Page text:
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I am buying a new server than has two HDs: 300 GB with 15000 rpm. 600 GB with 10000 rpm.

I am thinking to allocate the datafiles in both hard disks. and put the less used tables in the data files that reside in the slower HD that is 600 GB with 10000 rpm.

So, Can we create a table in specific data file - ?

I am using Oracle 11g R2 SOE .

Regards,

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You can only put tables in tablespaces, not in data files. –  a_horse_with_no_name Jun 13 '13 at 7:54
    
Have a read of the OFA documentation. –  Gaius Jun 13 '13 at 8:49
    
Arguably, for very frequently used and cached tables you might put them on the slower disks. In any case I'd be sure to look at v$_segment_stats for physical i/o when deciding which to place where. –  David Aldridge Jun 13 '13 at 10:27

1 Answer 1

You can create two tablespaces, put all the data files for one tablespace on one drive and all the data files for the other tablespace on the other side, and then create the tables in whichever tablespace you would like. It seems unlikely, however, that you would really want to do this. It is very unusual to run a database on a server without any sort of RAID configuration. And it is generally the case that any automatic I/O load balancing that you would implement would outperform your manual load balancing.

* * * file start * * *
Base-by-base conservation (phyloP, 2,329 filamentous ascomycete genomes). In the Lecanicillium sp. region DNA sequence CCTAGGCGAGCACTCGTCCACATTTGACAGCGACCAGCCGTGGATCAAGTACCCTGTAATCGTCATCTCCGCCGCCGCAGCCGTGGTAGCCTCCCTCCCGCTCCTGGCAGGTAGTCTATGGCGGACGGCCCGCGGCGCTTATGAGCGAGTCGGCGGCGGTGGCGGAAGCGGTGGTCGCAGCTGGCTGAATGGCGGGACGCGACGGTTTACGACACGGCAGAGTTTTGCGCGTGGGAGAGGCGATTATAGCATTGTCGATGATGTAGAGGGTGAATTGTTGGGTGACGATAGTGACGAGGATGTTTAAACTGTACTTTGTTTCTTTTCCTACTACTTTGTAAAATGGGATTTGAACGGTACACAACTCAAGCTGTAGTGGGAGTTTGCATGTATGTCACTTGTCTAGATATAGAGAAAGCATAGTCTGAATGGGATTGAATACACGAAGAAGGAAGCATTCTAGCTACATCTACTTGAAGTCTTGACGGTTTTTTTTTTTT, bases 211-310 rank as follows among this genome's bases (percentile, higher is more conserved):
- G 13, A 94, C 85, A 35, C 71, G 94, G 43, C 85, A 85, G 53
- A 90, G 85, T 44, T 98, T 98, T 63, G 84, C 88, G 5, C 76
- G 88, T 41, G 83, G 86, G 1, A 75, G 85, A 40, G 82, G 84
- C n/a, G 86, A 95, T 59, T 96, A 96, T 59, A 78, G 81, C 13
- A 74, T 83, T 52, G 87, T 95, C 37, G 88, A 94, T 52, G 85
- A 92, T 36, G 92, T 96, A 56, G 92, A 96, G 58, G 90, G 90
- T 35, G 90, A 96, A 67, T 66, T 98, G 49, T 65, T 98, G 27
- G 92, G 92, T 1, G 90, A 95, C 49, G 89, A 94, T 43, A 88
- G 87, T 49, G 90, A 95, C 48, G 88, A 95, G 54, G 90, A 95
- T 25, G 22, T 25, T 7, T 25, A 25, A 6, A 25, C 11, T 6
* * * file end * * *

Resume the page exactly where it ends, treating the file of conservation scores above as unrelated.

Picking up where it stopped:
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-1 for the last comment. While I am all to have the system do the work, it is not THAT Unusual to have DAS (Directly Atached Storage) and separate core high throughput and lower throughput for example for archive tables. I Know of some databases (one here in my work) deploying three levels actually - because some tables see a TON of activity, others do not, especially in the update area. A Raid controller will not magically make a decent decision - especially not taking financials into account. –  TomTom Jun 13 '13 at 8:19
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@TomTom - I did say "generally". There are certainly systems that deal with a lot of historical data where having storage tiers makes sense. Though those systems would still have a separate RAID array for each storage tier rather than using a single drive. It is still generally the case that it would be very difficult for most systems to figure out how to manually distribute objects to maximize performance in this sort of setup unless you're willing to spend ridiculous amounts of time monitoring and redistributing load. –  Justin Cave Jun 13 '13 at 9:18

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